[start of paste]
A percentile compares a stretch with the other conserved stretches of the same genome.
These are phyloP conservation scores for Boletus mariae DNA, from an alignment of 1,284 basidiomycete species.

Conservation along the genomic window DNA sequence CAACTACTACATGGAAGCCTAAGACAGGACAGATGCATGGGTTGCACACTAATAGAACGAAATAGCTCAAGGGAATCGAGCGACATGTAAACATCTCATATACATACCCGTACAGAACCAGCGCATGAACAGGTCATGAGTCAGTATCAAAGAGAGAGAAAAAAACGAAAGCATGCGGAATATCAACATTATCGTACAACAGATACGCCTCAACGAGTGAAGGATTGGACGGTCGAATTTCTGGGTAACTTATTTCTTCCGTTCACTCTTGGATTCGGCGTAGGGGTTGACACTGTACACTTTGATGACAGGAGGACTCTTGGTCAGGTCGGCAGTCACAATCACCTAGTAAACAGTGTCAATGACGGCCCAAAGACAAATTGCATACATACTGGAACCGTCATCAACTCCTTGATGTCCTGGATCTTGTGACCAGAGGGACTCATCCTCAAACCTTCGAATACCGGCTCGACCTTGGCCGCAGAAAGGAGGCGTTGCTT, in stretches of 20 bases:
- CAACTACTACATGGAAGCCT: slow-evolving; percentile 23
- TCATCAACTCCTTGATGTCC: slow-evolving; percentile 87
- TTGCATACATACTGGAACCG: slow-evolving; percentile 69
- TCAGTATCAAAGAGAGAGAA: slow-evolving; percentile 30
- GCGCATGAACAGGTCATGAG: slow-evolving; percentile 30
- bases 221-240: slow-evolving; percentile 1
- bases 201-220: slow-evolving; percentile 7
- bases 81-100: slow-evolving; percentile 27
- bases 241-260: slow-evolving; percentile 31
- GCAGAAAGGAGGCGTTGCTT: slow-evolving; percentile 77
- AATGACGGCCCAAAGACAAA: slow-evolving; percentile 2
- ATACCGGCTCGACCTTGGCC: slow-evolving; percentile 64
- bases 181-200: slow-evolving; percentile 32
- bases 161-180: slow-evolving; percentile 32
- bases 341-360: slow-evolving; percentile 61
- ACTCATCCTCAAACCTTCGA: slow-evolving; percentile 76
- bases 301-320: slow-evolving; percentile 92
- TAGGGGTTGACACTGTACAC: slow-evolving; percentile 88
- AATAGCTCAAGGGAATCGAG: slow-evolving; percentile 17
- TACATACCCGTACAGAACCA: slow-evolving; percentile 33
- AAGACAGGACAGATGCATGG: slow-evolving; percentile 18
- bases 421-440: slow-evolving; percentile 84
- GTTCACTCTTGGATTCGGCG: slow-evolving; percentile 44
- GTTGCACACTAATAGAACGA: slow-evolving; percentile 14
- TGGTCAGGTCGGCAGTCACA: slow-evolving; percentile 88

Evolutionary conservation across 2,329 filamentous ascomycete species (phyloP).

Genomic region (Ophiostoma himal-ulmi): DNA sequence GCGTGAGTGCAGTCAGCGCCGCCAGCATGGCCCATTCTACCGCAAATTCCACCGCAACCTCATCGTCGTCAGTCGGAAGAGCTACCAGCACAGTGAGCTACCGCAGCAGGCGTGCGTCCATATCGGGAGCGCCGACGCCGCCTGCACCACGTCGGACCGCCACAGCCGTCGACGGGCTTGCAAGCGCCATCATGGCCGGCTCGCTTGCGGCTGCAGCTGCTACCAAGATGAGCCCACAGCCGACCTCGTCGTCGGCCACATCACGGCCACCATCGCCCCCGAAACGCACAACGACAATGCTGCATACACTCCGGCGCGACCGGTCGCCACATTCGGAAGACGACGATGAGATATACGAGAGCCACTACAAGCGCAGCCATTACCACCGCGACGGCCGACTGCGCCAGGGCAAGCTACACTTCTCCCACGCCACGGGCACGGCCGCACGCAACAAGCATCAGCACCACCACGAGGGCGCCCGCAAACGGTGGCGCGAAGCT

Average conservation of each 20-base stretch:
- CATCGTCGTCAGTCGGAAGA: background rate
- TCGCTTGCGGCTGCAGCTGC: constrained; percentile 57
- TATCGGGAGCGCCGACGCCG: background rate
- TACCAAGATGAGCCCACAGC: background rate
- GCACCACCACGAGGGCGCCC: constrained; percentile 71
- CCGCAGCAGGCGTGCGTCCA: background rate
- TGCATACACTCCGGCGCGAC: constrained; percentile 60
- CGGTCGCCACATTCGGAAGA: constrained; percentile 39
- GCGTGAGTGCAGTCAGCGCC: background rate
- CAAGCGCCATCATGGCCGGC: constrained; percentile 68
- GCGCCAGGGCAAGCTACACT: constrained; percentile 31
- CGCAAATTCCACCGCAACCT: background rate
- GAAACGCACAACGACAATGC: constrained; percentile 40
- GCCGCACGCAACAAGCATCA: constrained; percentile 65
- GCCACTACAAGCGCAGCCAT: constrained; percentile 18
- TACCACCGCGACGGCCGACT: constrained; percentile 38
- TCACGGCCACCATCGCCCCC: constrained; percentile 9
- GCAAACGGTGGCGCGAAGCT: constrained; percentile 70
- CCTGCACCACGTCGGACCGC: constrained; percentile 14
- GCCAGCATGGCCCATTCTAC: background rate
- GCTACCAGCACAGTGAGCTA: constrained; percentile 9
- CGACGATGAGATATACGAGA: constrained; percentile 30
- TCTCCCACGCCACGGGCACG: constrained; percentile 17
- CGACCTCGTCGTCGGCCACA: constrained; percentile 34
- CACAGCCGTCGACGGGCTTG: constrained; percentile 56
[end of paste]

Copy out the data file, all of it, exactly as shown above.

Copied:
A percentile compares a stretch with the other conserved stretches of the same genome.
These are phyloP conservation scores for Boletus mariae DNA, from an alignment of 1,284 basidiomycete species.

Conservation along the genomic window DNA sequence CAACTACTACATGGAAGCCTAAGACAGGACAGATGCATGGGTTGCACACTAATAGAACGAAATAGCTCAAGGGAATCGAGCGACATGTAAACATCTCATATACATACCCGTACAGAACCAGCGCATGAACAGGTCATGAGTCAGTATCAAAGAGAGAGAAAAAAACGAAAGCATGCGGAATATCAACATTATCGTACAACAGATACGCCTCAACGAGTGAAGGATTGGACGGTCGAATTTCTGGGTAACTTATTTCTTCCGTTCACTCTTGGATTCGGCGTAGGGGTTGACACTGTACACTTTGATGACAGGAGGACTCTTGGTCAGGTCGGCAGTCACAATCACCTAGTAAACAGTGTCAATGACGGCCCAAAGACAAATTGCATACATACTGGAACCGTCATCAACTCCTTGATGTCCTGGATCTTGTGACCAGAGGGACTCATCCTCAAACCTTCGAATACCGGCTCGACCTTGGCCGCAGAAAGGAGGCGTTGCTT, in stretches of 20 bases:
- CAACTACTACATGGAAGCCT: slow-evolving; percentile 23
- TCATCAACTCCTTGATGTCC: slow-evolving; percentile 87
- TTGCATACATACTGGAACCG: slow-evolving; percentile 69
- TCAGTATCAAAGAGAGAGAA: slow-evolving; percentile 30
- GCGCATGAACAGGTCATGAG: slow-evolving; percentile 30
- bases 221-240: slow-evolving; percentile 1
- bases 201-220: slow-evolving; percentile 7
- bases 81-100: slow-evolving; percentile 27
- bases 241-260: slow-evolving; percentile 31
- GCAGAAAGGAGGCGTTGCTT: slow-evolving; percentile 77
- AATGACGGCCCAAAGACAAA: slow-evolving; percentile 2
- ATACCGGCTCGACCTTGGCC: slow-evolving; percentile 64
- bases 181-200: slow-evolving; percentile 32
- bases 161-180: slow-evolving; percentile 32
- bases 341-360: slow-evolving; percentile 61
- ACTCATCCTCAAACCTTCGA: slow-evolving; percentile 76
- bases 301-320: slow-evolving; percentile 92
- TAGGGGTTGACACTGTACAC: slow-evolving; percentile 88
- AATAGCTCAAGGGAATCGAG: slow-evolving; percentile 17
- TACATACCCGTACAGAACCA: slow-evolving; percentile 33
- AAGACAGGACAGATGCATGG: slow-evolving; percentile 18
- bases 421-440: slow-evolving; percentile 84
- GTTCACTCTTGGATTCGGCG: slow-evolving; percentile 44
- GTTGCACACTAATAGAACGA: slow-evolving; percentile 14
- TGGTCAGGTCGGCAGTCACA: slow-evolving; percentile 88

Evolutionary conservation across 2,329 filamentous ascomycete species (phyloP).

Genomic region (Ophiostoma himal-ulmi): DNA sequence GCGTGAGTGCAGTCAGCGCCGCCAGCATGGCCCATTCTACCGCAAATTCCACCGCAACCTCATCGTCGTCAGTCGGAAGAGCTACCAGCACAGTGAGCTACCGCAGCAGGCGTGCGTCCATATCGGGAGCGCCGACGCCGCCTGCACCACGTCGGACCGCCACAGCCGTCGACGGGCTTGCAAGCGCCATCATGGCCGGCTCGCTTGCGGCTGCAGCTGCTACCAAGATGAGCCCACAGCCGACCTCGTCGTCGGCCACATCACGGCCACCATCGCCCCCGAAACGCACAACGACAATGCTGCATACACTCCGGCGCGACCGGTCGCCACATTCGGAAGACGACGATGAGATATACGAGAGCCACTACAAGCGCAGCCATTACCACCGCGACGGCCGACTGCGCCAGGGCAAGCTACACTTCTCCCACGCCACGGGCACGGCCGCACGCAACAAGCATCAGCACCACCACGAGGGCGCCCGCAAACGGTGGCGCGAAGCT

Average conservation of each 20-base stretch:
- CATCGTCGTCAGTCGGAAGA: background rate
- TCGCTTGCGGCTGCAGCTGC: constrained; percentile 57
- TATCGGGAGCGCCGACGCCG: background rate
- TACCAAGATGAGCCCACAGC: background rate
- GCACCACCACGAGGGCGCCC: constrained; percentile 71
- CCGCAGCAGGCGTGCGTCCA: background rate
- TGCATACACTCCGGCGCGAC: constrained; percentile 60
- CGGTCGCCACATTCGGAAGA: constrained; percentile 39
- GCGTGAGTGCAGTCAGCGCC: background rate
- CAAGCGCCATCATGGCCGGC: constrained; percentile 68
- GCGCCAGGGCAAGCTACACT: constrained; percentile 31
- CGCAAATTCCACCGCAACCT: background rate
- GAAACGCACAACGACAATGC: constrained; percentile 40
- GCCGCACGCAACAAGCATCA: constrained; percentile 65
- GCCACTACAAGCGCAGCCAT: constrained; percentile 18
- TACCACCGCGACGGCCGACT: constrained; percentile 38
- TCACGGCCACCATCGCCCCC: constrained; percentile 9
- GCAAACGGTGGCGCGAAGCT: constrained; percentile 70
- CCTGCACCACGTCGGACCGC: constrained; percentile 14
- GCCAGCATGGCCCATTCTAC: background rate
- GCTACCAGCACAGTGAGCTA: constrained; percentile 9
- CGACGATGAGATATACGAGA: constrained; percentile 30
- TCTCCCACGCCACGGGCACG: constrained; percentile 17
- CGACCTCGTCGTCGGCCACA: constrained; percentile 34
- CACAGCCGTCGACGGGCTTG: constrained; percentile 56